Column: Imposing owl was a subject of more fear than admiration
Published 12:00 am Thursday, February 1, 2001
Read with interest Allen Batt’s Sunday column, a masterful discussion of the great horned owl.
Thursday, February 01, 2001
Read with interest Allen Batt’s Sunday column, a masterful discussion of the great horned owl. My experience with owls in general has left me somewhat embittered, but in no way critical of those who seek their company. In fact some of my best friends are, like Al Batt, members of the Audubon Society.
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My father was a nature enthusiast, though in other ways fairly normal. He did his best to convey to me his love of nature. Not altogether in vain, I suppose, since I was the only member of our Campfire group who could pick up garter and bull snakes without flinching.
I was employed by The Tribune in September, 1949. I would hesitate to take my oath on it, but I think is was just a few weeks earlier when a Clarks Grove minister shot and killed a snowy owl. It was an act that would have raised a few eyebrows even if he had kept it to himself. But apparently like many gun-slingers he was proud of being a good shot. So he sent for a Tribune photographer to take a photo of him and his prey and I think the photo appeared on the front page.
As I recall we were still getting letters of protest when I began my life at The Tribune. The letters continued on and on. Though I believe any talk of lynching was highly exaggerated.
I can’t remember how many years there were between the appearance of the photo and the day Jim McCluskey, reporter, was asked to go out to a farm and take a picture of a snowy owl. It was noon, a perfectly awful spring day, with thin ice spread over the fields, and deep holes full of slush just beneath the ice.
McCluskey had offered me a ride home so I went with him to take the picture. The man who had telephoned us was waiting and every time McCluskey, who had waded through cold and miserable slush, to find a good vantage point, raised his camera, the man protested.
So McCluskey, never noted for his patience, would trudge on. Finally when it seemed he was in the right location, he once more raised the camera and the owl flew.
When McCluskey came back to the car, I had the sense not to utter. He was livid and positively gritting his teeth. When he finally spoke it was to ask me the name of the minister who shot the snowy owl.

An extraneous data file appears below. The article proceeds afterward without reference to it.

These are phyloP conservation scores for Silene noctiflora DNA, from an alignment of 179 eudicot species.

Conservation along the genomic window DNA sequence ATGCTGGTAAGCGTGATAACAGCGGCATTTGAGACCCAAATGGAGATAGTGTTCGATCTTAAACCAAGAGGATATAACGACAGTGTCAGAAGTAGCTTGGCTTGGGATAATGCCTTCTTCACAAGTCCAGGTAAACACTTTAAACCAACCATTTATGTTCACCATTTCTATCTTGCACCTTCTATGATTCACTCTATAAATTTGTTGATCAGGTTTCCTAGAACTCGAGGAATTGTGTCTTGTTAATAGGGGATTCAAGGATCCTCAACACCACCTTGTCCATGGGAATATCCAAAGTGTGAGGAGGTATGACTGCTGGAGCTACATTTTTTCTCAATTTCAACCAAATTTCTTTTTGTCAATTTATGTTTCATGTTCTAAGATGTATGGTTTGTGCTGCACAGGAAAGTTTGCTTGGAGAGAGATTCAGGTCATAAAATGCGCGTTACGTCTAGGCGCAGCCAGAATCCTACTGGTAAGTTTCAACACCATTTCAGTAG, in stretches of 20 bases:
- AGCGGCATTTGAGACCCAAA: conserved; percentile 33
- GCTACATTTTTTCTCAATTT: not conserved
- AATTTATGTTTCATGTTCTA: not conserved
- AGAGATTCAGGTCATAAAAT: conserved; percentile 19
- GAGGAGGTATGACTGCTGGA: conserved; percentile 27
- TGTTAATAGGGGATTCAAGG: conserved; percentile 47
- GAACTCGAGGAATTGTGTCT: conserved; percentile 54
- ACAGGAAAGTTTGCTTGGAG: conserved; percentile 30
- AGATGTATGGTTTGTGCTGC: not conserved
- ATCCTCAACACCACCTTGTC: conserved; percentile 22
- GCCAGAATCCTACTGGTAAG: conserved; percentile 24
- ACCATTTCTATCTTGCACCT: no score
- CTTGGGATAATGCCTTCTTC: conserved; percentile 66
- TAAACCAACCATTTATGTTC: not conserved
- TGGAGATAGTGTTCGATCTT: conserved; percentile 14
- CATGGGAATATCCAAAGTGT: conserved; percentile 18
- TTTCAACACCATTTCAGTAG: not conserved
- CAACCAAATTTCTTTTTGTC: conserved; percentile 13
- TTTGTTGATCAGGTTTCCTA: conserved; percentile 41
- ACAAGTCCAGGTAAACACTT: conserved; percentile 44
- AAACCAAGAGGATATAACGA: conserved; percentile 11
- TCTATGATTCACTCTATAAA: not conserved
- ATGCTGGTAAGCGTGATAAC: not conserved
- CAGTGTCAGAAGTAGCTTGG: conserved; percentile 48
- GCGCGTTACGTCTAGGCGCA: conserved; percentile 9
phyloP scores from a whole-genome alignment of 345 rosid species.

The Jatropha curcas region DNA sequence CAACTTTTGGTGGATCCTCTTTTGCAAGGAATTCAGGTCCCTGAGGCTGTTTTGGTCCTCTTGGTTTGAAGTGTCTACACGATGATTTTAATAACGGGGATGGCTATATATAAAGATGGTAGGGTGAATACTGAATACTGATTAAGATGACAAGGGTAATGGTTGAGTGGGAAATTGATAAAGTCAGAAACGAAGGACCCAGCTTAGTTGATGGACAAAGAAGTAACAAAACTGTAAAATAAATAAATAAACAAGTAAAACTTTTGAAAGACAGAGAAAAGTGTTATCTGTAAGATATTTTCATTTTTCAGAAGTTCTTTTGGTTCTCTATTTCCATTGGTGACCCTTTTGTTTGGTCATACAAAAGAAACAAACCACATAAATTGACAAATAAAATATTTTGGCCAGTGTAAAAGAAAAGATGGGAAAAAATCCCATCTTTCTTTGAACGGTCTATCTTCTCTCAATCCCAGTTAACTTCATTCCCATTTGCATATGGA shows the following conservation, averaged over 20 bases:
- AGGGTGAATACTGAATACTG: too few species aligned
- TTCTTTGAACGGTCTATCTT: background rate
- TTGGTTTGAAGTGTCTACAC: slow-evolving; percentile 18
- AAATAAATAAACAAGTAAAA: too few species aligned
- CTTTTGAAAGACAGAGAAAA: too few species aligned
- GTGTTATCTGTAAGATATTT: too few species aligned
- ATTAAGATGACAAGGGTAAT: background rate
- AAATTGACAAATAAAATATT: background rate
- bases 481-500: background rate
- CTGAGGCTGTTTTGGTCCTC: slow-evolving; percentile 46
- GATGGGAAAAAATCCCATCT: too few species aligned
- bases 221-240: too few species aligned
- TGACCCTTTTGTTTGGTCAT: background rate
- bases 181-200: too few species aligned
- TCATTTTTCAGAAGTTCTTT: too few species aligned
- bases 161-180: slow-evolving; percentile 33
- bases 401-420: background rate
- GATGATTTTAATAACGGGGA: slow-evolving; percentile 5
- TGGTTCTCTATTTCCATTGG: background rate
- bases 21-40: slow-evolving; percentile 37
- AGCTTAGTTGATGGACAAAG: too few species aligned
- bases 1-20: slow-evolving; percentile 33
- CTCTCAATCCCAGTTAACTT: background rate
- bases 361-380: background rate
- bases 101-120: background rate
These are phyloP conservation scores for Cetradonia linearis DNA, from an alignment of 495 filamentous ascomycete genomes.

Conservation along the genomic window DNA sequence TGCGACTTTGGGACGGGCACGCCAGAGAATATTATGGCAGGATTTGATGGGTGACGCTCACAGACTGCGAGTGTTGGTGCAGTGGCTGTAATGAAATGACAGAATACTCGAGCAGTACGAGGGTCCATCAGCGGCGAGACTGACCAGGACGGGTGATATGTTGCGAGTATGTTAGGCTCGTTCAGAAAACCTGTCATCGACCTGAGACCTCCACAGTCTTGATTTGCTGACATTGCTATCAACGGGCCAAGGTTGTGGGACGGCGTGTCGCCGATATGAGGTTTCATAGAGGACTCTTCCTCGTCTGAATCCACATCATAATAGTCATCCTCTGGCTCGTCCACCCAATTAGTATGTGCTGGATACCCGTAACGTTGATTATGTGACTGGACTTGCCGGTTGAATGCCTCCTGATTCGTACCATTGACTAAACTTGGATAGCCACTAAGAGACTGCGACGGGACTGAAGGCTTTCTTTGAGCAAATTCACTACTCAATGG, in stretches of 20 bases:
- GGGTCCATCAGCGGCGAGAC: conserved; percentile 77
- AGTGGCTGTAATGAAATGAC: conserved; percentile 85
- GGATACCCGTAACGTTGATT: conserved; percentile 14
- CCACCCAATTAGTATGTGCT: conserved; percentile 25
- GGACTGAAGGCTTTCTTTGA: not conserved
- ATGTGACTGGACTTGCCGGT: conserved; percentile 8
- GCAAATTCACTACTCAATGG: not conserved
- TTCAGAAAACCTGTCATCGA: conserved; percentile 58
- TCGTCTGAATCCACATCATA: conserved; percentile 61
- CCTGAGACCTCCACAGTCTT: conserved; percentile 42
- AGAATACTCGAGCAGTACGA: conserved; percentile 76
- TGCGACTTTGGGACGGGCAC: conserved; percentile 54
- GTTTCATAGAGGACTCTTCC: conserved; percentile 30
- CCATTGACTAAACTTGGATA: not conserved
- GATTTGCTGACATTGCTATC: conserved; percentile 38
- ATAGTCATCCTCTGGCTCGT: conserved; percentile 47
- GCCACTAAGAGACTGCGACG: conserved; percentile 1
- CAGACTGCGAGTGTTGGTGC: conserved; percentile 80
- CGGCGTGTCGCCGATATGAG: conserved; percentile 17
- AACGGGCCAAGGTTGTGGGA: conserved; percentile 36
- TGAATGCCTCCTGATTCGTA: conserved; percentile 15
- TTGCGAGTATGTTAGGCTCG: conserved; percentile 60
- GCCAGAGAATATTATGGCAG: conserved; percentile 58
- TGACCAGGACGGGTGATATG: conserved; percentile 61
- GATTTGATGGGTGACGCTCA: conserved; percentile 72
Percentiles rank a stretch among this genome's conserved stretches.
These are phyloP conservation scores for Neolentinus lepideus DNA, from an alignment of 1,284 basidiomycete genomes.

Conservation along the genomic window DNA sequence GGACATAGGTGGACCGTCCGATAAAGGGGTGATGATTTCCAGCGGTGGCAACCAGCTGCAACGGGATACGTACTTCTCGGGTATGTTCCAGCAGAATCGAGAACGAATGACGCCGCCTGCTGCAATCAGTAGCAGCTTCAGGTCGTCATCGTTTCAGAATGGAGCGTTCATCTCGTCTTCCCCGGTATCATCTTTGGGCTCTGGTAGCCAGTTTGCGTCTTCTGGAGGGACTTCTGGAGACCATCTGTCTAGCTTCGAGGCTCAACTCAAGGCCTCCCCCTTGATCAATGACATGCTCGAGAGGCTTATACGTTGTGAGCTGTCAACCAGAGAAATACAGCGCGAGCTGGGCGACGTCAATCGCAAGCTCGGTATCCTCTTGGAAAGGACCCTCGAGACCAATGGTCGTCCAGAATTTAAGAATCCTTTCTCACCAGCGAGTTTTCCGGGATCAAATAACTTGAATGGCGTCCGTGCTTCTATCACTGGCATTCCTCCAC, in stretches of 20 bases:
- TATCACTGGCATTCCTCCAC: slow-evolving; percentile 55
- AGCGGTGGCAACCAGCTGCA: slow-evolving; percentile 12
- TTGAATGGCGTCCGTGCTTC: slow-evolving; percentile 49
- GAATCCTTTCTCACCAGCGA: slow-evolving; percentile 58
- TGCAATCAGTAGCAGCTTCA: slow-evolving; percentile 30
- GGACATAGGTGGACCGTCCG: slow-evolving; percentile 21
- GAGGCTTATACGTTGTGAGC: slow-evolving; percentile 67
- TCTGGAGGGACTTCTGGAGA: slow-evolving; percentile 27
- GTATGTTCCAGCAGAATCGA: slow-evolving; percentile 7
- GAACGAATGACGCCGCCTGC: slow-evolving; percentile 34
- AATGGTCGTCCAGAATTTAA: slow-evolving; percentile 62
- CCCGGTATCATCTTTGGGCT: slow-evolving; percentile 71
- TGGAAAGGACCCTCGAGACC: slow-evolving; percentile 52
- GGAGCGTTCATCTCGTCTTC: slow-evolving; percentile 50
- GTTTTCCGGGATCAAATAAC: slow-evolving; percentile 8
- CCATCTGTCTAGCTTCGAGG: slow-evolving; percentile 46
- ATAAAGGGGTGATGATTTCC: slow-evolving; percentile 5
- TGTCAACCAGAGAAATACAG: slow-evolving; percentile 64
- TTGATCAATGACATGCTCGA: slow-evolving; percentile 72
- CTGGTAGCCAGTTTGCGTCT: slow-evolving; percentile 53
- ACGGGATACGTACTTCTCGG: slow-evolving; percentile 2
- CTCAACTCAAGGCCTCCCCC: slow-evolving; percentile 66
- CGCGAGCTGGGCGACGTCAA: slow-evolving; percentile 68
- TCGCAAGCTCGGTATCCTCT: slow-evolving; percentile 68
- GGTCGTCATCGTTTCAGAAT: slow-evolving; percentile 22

&uot;You want to talk to him?&uot; I asked.
&uot;Talk to him!&uot; McCluskey snarled. &uot;I want to join his church!&uot;
The horned owl came into my life when I was 10 or 11 years old. Although we lived in town we had in our back yard what was, I suppose, once a stable. The bottom /part was used for storage; the rather large loft was a gift to my friends and me. It was furnished with discarded furniture, had a non-functional telephone and we played detective there.
The top part of the door that marked the entrance was arched and divided into sections. Sitting in one of these sections one Sunday afternoon was the owl. Al said the horned owl weighed about three or four pounds. To my terrified eyes it looked like a monster weighing closer to 50 pounds.
I rushed to the house for help, but my father instead of driving the creature away was fascinated by it. He went in the house and procured several wieners to feed it. While he was gone the owl and I gazed at each other with nothing like rapport and it hissed at me.
I vigorously refused the opportunity to feed it a wiener and was glad I did. If you’re tempted to feed an owl by hand think twice. It accepted the wiener from my father, but took a rather sharp nip out of his finger in the process. More patient with the owl than he usually was with his daughter, my father blamed himself for the nip. He found a stout stick with which to pierce the wieners and offered the rest of them to the owl on the stick.
All the time the owl was being fed I was being called upon to admire him. Called to my attention were his double set of eyelids, one set of which came from the side, the other which moved down like our eyelids; I was instructed to feel the softness of his feathers. Like velvet they were, I expected to lose two or three fingers finding that out.
Once he seemed full of wieners I thought it was high time he took his departure. My father was indignant.
&uot;How can you be so ungrateful? How many of your little friends have a chance like this to study a horned owl close range? You don’t seem to realize how lucky you are!&uot;
My father was wrong. My little friends had more than adequate opportunity to study the owl at close range. He never came up to the loft where we played, but our approach and ascent were made exciting by his swooping, talons outspread, wings overshadowing us, and much hissing to cheer us on our way.
There was no point, I knew, in complaining to my father. He was looking forward to the day when the owl and I would fraternize and become fast friends. In desperation 1 took the problem to my mother. I told her how he hissed and chased us and how he curved his talons at us.
&uot;Honey,&uot; she said, &uot;You and your friends must simply not tease that poor little bird.&uot;